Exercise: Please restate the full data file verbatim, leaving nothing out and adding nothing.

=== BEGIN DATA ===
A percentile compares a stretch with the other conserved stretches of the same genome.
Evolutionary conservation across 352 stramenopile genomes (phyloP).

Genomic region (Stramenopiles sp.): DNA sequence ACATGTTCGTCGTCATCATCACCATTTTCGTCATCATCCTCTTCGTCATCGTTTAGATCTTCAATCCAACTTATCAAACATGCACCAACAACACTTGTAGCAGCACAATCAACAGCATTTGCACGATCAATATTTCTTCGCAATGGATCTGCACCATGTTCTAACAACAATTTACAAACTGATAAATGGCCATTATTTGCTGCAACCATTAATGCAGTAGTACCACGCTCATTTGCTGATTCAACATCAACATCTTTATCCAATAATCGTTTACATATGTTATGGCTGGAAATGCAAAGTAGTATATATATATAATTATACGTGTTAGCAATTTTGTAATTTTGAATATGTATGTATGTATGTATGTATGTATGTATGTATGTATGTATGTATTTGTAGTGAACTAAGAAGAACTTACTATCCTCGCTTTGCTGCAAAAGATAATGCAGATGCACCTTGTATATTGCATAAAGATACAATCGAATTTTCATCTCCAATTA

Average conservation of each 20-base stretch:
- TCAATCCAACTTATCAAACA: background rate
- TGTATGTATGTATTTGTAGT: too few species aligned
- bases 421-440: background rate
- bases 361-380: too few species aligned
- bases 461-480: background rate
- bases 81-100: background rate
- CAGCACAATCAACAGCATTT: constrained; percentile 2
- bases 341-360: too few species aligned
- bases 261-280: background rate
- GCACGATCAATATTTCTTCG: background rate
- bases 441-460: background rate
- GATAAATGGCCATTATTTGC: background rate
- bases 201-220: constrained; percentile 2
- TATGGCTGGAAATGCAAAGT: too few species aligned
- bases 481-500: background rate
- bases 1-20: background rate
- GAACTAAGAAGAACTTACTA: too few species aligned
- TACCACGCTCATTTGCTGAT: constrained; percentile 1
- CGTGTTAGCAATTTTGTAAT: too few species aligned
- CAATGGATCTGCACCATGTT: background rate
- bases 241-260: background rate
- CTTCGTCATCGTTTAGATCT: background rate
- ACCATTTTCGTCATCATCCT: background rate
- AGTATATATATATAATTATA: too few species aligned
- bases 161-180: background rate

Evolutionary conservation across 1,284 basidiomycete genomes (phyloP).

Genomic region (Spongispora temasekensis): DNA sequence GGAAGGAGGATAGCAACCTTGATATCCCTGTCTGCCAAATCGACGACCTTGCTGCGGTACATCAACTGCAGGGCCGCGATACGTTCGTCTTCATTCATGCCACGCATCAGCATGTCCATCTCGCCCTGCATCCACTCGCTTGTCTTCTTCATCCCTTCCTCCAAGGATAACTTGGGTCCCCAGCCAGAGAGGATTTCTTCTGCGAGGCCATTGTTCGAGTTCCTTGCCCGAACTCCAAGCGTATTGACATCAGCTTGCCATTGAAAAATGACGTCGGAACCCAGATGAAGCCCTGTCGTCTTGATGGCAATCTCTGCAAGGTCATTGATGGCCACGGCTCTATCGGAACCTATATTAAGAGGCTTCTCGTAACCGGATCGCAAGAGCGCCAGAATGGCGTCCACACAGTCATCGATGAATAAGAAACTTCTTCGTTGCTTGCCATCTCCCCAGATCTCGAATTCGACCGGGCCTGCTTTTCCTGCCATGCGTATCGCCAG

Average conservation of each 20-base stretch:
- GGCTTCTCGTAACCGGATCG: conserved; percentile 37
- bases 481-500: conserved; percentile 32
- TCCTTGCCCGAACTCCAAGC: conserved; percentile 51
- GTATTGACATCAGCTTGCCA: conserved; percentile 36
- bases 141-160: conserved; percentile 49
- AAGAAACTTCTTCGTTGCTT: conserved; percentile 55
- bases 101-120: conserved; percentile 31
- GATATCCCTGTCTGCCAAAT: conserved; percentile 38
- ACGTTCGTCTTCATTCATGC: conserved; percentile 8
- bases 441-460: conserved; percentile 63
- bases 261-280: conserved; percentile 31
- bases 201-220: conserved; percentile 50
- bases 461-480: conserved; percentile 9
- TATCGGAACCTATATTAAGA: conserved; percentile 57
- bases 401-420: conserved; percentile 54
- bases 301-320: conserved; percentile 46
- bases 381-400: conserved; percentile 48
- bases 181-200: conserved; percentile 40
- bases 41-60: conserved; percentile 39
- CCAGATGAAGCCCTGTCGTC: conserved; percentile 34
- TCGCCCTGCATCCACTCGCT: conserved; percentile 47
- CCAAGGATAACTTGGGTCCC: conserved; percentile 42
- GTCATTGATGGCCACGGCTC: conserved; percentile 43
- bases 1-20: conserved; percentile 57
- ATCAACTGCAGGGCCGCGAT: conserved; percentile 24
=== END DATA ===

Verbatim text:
A percentile compares a stretch with the other conserved stretches of the same genome.
Evolutionary conservation across 352 stramenopile genomes (phyloP).

Genomic region (Stramenopiles sp.): DNA sequence ACATGTTCGTCGTCATCATCACCATTTTCGTCATCATCCTCTTCGTCATCGTTTAGATCTTCAATCCAACTTATCAAACATGCACCAACAACACTTGTAGCAGCACAATCAACAGCATTTGCACGATCAATATTTCTTCGCAATGGATCTGCACCATGTTCTAACAACAATTTACAAACTGATAAATGGCCATTATTTGCTGCAACCATTAATGCAGTAGTACCACGCTCATTTGCTGATTCAACATCAACATCTTTATCCAATAATCGTTTACATATGTTATGGCTGGAAATGCAAAGTAGTATATATATATAATTATACGTGTTAGCAATTTTGTAATTTTGAATATGTATGTATGTATGTATGTATGTATGTATGTATGTATGTATGTATTTGTAGTGAACTAAGAAGAACTTACTATCCTCGCTTTGCTGCAAAAGATAATGCAGATGCACCTTGTATATTGCATAAAGATACAATCGAATTTTCATCTCCAATTA

Average conservation of each 20-base stretch:
- TCAATCCAACTTATCAAACA: background rate
- TGTATGTATGTATTTGTAGT: too few species aligned
- bases 421-440: background rate
- bases 361-380: too few species aligned
- bases 461-480: background rate
- bases 81-100: background rate
- CAGCACAATCAACAGCATTT: constrained; percentile 2
- bases 341-360: too few species aligned
- bases 261-280: background rate
- GCACGATCAATATTTCTTCG: background rate
- bases 441-460: background rate
- GATAAATGGCCATTATTTGC: background rate
- bases 201-220: constrained; percentile 2
- TATGGCTGGAAATGCAAAGT: too few species aligned
- bases 481-500: background rate
- bases 1-20: background rate
- GAACTAAGAAGAACTTACTA: too few species aligned
- TACCACGCTCATTTGCTGAT: constrained; percentile 1
- CGTGTTAGCAATTTTGTAAT: too few species aligned
- CAATGGATCTGCACCATGTT: background rate
- bases 241-260: background rate
- CTTCGTCATCGTTTAGATCT: background rate
- ACCATTTTCGTCATCATCCT: background rate
- AGTATATATATATAATTATA: too few species aligned
- bases 161-180: background rate

Evolutionary conservation across 1,284 basidiomycete genomes (phyloP).

Genomic region (Spongispora temasekensis): DNA sequence GGAAGGAGGATAGCAACCTTGATATCCCTGTCTGCCAAATCGACGACCTTGCTGCGGTACATCAACTGCAGGGCCGCGATACGTTCGTCTTCATTCATGCCACGCATCAGCATGTCCATCTCGCCCTGCATCCACTCGCTTGTCTTCTTCATCCCTTCCTCCAAGGATAACTTGGGTCCCCAGCCAGAGAGGATTTCTTCTGCGAGGCCATTGTTCGAGTTCCTTGCCCGAACTCCAAGCGTATTGACATCAGCTTGCCATTGAAAAATGACGTCGGAACCCAGATGAAGCCCTGTCGTCTTGATGGCAATCTCTGCAAGGTCATTGATGGCCACGGCTCTATCGGAACCTATATTAAGAGGCTTCTCGTAACCGGATCGCAAGAGCGCCAGAATGGCGTCCACACAGTCATCGATGAATAAGAAACTTCTTCGTTGCTTGCCATCTCCCCAGATCTCGAATTCGACCGGGCCTGCTTTTCCTGCCATGCGTATCGCCAG

Average conservation of each 20-base stretch:
- GGCTTCTCGTAACCGGATCG: conserved; percentile 37
- bases 481-500: conserved; percentile 32
- TCCTTGCCCGAACTCCAAGC: conserved; percentile 51
- GTATTGACATCAGCTTGCCA: conserved; percentile 36
- bases 141-160: conserved; percentile 49
- AAGAAACTTCTTCGTTGCTT: conserved; percentile 55
- bases 101-120: conserved; percentile 31
- GATATCCCTGTCTGCCAAAT: conserved; percentile 38
- ACGTTCGTCTTCATTCATGC: conserved; percentile 8
- bases 441-460: conserved; percentile 63
- bases 261-280: conserved; percentile 31
- bases 201-220: conserved; percentile 50
- bases 461-480: conserved; percentile 9
- TATCGGAACCTATATTAAGA: conserved; percentile 57
- bases 401-420: conserved; percentile 54
- bases 301-320: conserved; percentile 46
- bases 381-400: conserved; percentile 48
- bases 181-200: conserved; percentile 40
- bases 41-60: conserved; percentile 39
- CCAGATGAAGCCCTGTCGTC: conserved; percentile 34
- TCGCCCTGCATCCACTCGCT: conserved; percentile 47
- CCAAGGATAACTTGGGTCCC: conserved; percentile 42
- GTCATTGATGGCCACGGCTC: conserved; percentile 43
- bases 1-20: conserved; percentile 57
- ATCAACTGCAGGGCCGCGAT: conserved; percentile 24